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  • Paris (parisperusing)
    January 1, 1970
    "Because maybe this was what love felt like — a constant ache, an endless need. … Maybe this was love — wanting someone with all the senses." — Red at the Bone, Jacqueline WoodsonAfter poring over Another Brooklyn when it released years ago, I rushed at the opportunity to read Jacqueline Woodson's new novel, Red at the Bone, a tale defined by the sensitive and difficult nature of black motherhood, queerness, sexuality, and the painful lengths we go to starve our bodies of its most natural desire "Because maybe this was what love felt like — a constant ache, an endless need. … Maybe this was love — wanting someone with all the senses." — Red at the Bone, Jacqueline WoodsonAfter poring over Another Brooklyn when it released years ago, I rushed at the opportunity to read Jacqueline Woodson's new novel, Red at the Bone, a tale defined by the sensitive and difficult nature of black motherhood, queerness, sexuality, and the painful lengths we go to starve our bodies of its most natural desires. And what a beautifully nuanced novel this is, indeed. One that fondly supports Woodson's reputation as a mentor of black history and a healer of black youth, queer and all.Dawning in 2001, Red at the Bone takes form through lush, time-traveling passages, though the heart of the story involves Melody, who has just turned 16. But to know Melody is to know the story of her parents, Iris and Aubrey, and that of theirs — all of whom, on the cusp of Melody's womanhood, made difficult choices and trajectories to bring her into existence. Before there was Melody, there was Iris, who, like many adolescents her age, answered her body's call for something harmless and sweet, something sensually feminine and familiar yet untouchable, forbidden. Even as Melody moves inside her and at the press of Aubrey's needy love, Iris is already elsewhere, unmoored and drifting to that sweet spot again, performing the painful balancing act of a secret and shameful life as she sets down her own tenuous path of unexpected motherhood.Woodson writes of love and oppression with soul-stripping honesty, and that is totally evident in Red at the Bone, a neighbor if not a sister story of Another Brooklyn. I wept reading this family's story, not just for the sorrows of my mother, her mother, hers and so forth — whose voices were as loud and clear as ever in these characters — but for the tribe of black youth forced to pin down their urges out of fear and impossibility.Let Woodson break your heart just one more time. I promise it’ll be worth it.If you liked my review, feel free to follow me @parisperusing on Instagram.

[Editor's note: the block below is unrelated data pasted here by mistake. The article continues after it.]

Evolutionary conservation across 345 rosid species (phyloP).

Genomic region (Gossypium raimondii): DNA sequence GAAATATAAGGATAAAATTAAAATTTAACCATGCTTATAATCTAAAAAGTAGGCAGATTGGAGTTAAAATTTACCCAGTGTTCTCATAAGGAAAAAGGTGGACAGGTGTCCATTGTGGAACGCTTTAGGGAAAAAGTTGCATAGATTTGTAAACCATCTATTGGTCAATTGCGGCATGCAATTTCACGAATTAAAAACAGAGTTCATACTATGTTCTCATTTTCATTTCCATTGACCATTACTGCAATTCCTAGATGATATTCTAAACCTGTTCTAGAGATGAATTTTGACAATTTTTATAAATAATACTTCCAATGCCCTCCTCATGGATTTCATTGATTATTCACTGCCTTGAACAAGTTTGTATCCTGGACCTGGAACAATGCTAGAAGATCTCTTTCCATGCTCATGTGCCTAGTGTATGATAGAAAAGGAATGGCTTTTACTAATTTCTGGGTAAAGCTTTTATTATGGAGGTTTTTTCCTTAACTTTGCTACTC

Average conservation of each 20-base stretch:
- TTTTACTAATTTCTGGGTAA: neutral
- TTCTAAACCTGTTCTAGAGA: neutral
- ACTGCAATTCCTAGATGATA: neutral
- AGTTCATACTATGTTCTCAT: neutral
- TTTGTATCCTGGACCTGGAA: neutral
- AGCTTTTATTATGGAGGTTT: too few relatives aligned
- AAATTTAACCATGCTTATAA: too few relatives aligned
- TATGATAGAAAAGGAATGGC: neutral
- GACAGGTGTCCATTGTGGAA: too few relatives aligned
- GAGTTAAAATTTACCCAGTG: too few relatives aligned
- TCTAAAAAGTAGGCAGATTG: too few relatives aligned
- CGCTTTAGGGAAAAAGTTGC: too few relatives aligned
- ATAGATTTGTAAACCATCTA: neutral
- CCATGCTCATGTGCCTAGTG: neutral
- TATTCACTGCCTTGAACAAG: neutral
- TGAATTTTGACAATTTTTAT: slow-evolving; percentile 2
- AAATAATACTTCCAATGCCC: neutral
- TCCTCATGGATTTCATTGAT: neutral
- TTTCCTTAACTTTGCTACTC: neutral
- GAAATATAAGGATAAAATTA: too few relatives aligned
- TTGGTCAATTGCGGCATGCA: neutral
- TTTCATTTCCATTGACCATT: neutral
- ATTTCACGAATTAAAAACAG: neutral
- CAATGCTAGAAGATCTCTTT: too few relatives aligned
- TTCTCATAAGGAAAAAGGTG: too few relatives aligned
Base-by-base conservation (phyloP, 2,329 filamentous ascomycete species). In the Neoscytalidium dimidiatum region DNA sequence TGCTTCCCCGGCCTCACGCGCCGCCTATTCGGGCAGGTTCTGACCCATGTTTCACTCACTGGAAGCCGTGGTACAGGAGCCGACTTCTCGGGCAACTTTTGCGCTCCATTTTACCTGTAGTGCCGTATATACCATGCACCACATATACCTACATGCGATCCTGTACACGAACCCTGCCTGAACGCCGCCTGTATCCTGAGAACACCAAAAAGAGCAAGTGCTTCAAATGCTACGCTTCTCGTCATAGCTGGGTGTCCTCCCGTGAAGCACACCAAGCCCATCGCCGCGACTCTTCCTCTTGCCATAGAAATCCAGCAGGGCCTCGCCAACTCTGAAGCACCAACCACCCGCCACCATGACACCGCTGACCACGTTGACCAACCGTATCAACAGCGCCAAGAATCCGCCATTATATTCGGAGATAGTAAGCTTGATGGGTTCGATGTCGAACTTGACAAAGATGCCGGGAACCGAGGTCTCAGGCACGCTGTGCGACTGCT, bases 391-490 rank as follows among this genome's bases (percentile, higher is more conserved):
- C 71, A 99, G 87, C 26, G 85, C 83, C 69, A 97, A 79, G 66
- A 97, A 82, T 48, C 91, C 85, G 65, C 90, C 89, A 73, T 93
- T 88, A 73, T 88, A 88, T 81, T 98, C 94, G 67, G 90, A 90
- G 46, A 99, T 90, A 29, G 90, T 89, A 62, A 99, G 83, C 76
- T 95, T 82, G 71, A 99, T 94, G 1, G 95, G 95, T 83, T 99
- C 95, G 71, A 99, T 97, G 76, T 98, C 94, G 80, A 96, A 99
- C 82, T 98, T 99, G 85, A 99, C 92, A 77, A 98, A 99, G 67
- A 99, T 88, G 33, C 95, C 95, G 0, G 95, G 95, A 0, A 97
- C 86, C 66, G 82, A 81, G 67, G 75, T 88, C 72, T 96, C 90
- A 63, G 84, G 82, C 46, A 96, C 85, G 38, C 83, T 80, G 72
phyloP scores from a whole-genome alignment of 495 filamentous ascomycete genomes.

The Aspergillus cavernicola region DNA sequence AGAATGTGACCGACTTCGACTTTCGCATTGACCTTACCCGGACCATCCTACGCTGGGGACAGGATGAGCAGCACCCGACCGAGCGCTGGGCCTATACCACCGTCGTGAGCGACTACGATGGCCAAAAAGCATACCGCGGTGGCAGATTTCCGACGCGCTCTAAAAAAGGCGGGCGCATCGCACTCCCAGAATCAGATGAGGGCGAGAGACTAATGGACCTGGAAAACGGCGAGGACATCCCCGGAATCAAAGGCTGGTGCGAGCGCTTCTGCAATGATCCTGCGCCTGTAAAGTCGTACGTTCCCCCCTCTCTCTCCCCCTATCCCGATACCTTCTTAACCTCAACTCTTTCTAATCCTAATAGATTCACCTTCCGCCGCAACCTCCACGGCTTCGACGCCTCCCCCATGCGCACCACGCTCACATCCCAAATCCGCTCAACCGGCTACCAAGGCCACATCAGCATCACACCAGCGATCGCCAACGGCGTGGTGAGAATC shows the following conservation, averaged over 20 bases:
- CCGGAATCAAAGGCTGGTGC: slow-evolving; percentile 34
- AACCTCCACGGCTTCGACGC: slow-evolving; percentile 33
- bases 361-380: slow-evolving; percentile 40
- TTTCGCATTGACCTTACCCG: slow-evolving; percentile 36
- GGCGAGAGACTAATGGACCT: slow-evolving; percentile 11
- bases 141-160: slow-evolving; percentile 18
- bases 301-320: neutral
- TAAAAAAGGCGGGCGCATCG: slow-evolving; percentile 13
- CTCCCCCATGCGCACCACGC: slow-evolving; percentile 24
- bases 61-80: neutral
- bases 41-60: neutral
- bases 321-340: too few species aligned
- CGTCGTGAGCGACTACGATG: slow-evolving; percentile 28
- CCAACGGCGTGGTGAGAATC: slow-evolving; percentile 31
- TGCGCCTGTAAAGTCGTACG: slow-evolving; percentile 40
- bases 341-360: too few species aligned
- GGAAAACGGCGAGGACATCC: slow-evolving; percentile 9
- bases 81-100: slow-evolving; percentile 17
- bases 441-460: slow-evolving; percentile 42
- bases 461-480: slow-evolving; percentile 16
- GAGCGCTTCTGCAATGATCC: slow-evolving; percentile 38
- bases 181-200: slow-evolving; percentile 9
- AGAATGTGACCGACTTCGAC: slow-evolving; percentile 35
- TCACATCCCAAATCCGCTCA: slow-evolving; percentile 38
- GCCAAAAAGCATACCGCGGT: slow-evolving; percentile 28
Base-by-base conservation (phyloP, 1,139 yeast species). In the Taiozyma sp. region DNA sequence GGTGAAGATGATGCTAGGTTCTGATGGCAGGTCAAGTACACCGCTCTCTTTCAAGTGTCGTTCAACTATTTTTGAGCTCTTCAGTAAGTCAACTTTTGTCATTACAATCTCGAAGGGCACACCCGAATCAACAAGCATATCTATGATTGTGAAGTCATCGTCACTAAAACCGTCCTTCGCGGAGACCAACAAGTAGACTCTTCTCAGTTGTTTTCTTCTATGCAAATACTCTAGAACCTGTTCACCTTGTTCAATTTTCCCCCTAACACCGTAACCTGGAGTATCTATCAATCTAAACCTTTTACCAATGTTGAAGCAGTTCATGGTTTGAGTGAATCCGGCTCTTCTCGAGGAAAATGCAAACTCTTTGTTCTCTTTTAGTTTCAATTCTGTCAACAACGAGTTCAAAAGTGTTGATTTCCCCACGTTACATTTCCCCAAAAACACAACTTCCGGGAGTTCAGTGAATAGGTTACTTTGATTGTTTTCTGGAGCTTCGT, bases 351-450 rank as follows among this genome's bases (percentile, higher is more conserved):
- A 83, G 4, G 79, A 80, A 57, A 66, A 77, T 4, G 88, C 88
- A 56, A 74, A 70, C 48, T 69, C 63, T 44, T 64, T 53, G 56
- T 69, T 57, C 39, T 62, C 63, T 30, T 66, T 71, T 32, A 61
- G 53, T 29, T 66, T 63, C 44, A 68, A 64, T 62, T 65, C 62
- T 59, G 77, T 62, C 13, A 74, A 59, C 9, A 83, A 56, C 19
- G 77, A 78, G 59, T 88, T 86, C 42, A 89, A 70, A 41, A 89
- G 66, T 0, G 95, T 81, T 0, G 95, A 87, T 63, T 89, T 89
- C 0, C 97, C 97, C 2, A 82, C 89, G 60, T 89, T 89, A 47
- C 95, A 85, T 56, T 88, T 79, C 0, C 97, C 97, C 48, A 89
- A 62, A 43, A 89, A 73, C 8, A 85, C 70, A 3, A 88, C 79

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  • Keyona
    January 1, 1970